Gamagama, Gama-agama, Gamāgama: 5 definitions


Gamagama means something in Hinduism, Sanskrit. If you want to know the exact meaning, history, etymology or English translation of this term then check out the descriptions on this page. Add your comment or reference to a book if you want to contribute to this summary article.

In Hinduism

Shaivism (Shaiva philosophy)

Source: Shodhganga: Mantra-sādhana: Chapter One of the Kakṣapuṭatantra

Gamāgama (गमागम) refers to “going to and fro” and represents a ritual according to the Kakṣapuṭatantra verse 70-71: “one should fix the mind firmly, focusing on the four-petalled lotus of the secret place at the bottom. One will accomplish the rasa-siddhi, likewise, vaśya, ākṛṣṭi, kālavacana (cheating death), kāryārambhana (operation) of poison, bhūta, and so on, gamāgama (going to and fro), sārasvata (acquiring eloquence), and stambhana, through japa, using the leftward flow [of prāṇa (breath)]”.

Shaivism book cover
context information

Shaiva (शैव, śaiva) or Shaivism (śaivism) represents a tradition of Hinduism worshiping Shiva as the supreme being. Closely related to Shaktism, Shaiva literature includes a range of scriptures, including Tantras, while the root of this tradition may be traced back to the ancient Vedas.

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Languages of India and abroad

Sanskrit-English dictionary

Source: DDSA: The practical Sanskrit-English dictionary

Gamāgama (गमागम).—going and coming.

Derivable forms: gamāgamaḥ (गमागमः).

Gamāgama is a Sanskrit compound consisting of the terms gama and āgama (आगम).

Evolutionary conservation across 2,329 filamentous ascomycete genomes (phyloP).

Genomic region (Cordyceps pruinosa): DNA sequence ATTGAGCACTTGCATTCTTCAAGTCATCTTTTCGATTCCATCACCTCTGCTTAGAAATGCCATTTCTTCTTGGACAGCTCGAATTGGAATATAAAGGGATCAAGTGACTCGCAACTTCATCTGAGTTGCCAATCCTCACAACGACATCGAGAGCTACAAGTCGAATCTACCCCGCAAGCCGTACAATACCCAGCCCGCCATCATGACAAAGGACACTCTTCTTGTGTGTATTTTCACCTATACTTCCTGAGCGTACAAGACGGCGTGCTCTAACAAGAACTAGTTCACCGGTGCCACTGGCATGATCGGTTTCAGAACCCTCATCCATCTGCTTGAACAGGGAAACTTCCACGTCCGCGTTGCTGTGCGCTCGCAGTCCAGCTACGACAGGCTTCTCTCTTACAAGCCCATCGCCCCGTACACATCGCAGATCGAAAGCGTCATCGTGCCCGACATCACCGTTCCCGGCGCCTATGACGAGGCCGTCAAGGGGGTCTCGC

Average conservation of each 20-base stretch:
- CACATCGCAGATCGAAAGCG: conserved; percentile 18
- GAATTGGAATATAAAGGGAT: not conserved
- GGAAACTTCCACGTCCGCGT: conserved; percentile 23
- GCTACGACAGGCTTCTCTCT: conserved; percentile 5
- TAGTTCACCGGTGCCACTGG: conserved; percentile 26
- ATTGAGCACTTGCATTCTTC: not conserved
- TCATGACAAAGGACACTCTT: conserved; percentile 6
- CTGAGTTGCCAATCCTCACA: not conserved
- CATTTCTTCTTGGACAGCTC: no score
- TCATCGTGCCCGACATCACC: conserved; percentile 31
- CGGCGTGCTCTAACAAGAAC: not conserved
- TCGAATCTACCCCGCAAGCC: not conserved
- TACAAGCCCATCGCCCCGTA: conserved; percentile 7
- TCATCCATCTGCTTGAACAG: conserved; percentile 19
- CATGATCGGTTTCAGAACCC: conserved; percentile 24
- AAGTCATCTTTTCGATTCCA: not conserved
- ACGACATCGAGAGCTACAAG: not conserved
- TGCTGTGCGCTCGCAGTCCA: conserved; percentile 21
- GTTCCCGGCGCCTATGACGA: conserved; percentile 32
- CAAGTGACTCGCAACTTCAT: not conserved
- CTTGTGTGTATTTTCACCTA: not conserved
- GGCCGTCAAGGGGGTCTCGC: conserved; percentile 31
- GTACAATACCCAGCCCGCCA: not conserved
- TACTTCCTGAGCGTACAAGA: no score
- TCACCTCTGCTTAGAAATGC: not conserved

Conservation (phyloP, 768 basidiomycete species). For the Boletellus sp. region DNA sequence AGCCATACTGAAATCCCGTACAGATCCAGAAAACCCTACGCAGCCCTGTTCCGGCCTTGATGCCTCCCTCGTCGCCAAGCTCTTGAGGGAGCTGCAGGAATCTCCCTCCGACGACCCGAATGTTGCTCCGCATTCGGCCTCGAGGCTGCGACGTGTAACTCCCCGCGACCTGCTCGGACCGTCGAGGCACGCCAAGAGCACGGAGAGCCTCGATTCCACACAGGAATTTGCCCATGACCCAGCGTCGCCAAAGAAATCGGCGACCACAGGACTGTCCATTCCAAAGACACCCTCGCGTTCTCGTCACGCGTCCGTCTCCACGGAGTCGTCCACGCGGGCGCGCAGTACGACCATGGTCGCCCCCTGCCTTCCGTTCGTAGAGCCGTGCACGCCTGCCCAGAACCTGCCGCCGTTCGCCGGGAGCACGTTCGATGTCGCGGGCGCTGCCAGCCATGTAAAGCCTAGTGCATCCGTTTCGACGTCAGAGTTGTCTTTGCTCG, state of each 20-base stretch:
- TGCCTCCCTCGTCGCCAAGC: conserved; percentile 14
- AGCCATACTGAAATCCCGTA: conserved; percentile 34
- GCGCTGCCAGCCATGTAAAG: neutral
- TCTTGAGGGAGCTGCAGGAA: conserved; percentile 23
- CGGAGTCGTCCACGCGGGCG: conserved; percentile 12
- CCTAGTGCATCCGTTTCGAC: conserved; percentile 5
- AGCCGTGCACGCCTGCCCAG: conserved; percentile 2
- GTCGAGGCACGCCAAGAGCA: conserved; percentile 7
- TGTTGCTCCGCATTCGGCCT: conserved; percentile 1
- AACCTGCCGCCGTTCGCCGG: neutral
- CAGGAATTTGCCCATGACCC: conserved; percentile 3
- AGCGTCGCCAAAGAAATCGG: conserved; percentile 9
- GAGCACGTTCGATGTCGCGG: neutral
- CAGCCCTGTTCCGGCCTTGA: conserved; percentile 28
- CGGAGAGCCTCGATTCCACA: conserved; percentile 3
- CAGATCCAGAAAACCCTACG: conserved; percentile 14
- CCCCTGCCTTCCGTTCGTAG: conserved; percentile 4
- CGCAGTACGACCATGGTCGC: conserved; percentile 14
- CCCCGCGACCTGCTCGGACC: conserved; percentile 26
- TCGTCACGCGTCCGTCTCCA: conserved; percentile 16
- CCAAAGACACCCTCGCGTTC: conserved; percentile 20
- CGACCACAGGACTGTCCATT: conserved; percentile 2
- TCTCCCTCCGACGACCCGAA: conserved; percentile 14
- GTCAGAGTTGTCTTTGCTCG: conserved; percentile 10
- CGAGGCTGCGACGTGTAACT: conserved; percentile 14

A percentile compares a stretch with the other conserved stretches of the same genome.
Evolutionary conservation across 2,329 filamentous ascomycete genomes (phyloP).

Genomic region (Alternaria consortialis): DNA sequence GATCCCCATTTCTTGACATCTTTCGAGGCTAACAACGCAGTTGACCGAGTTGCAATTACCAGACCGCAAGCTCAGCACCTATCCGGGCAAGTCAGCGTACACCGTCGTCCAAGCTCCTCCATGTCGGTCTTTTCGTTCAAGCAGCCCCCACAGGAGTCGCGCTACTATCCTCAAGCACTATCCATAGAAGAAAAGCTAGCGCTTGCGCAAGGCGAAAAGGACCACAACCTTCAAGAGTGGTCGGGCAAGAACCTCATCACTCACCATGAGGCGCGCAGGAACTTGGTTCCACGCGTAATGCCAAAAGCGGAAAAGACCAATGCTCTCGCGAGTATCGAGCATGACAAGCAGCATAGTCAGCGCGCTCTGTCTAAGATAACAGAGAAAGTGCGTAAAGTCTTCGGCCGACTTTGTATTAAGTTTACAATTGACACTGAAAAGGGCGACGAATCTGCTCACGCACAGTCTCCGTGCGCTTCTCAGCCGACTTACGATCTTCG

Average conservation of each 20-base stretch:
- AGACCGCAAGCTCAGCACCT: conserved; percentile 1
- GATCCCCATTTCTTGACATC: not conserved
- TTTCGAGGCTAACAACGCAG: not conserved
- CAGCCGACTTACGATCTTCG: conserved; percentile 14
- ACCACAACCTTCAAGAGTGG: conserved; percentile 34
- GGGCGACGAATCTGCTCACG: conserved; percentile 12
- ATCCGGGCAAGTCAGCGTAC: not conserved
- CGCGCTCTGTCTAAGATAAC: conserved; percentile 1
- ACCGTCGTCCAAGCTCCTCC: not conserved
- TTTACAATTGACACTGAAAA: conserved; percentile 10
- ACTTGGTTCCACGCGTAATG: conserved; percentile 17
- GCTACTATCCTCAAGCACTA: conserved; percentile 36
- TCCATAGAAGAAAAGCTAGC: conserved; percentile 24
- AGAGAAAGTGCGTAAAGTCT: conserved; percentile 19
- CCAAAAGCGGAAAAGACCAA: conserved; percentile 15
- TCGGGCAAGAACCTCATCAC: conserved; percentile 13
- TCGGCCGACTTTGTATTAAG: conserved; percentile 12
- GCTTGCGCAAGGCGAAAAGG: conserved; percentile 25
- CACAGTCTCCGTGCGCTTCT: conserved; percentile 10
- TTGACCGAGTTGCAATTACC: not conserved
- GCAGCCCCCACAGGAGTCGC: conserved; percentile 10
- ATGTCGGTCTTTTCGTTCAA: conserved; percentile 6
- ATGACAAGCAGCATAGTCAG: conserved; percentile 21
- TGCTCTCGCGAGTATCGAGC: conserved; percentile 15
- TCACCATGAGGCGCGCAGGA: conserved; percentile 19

Source: Cologne Digital Sanskrit Dictionaries: Shabda-Sagara Sanskrit-English Dictionary

Gamāgama (गमागम).—m.

(-maḥ) Going and coming. E. gama, and āgama going.

Source: Cologne Digital Sanskrit Dictionaries: Cappeller Sanskrit-English Dictionary

Gamāgama (गमागम).—[masculine] going and coming, going to and fro.

Source: Cologne Digital Sanskrit Dictionaries: Monier-Williams Sanskrit-English Dictionary

1) Gamāgama (गमागम):—[from gama > gam] m. going and coming, going to and fro, [Kathāsaritsāgara lxxvii]

2) [v.s. ...] m. sg. and [plural] negotiation, [Kādambarī; Rājataraṅgiṇī vii, 1274] (cf. gatāgata)

context information

Sanskrit, also spelled संस्कृतम् (saṃskṛtam), is an ancient language of India commonly seen as the grandmother of the Indo-European language family. Closely allied with Prakrit and Pali, Sanskrit is more exhaustive in both grammar and terms and has the most extensive collection of literature in the world, greatly surpassing its sister-languages Greek and Latin.

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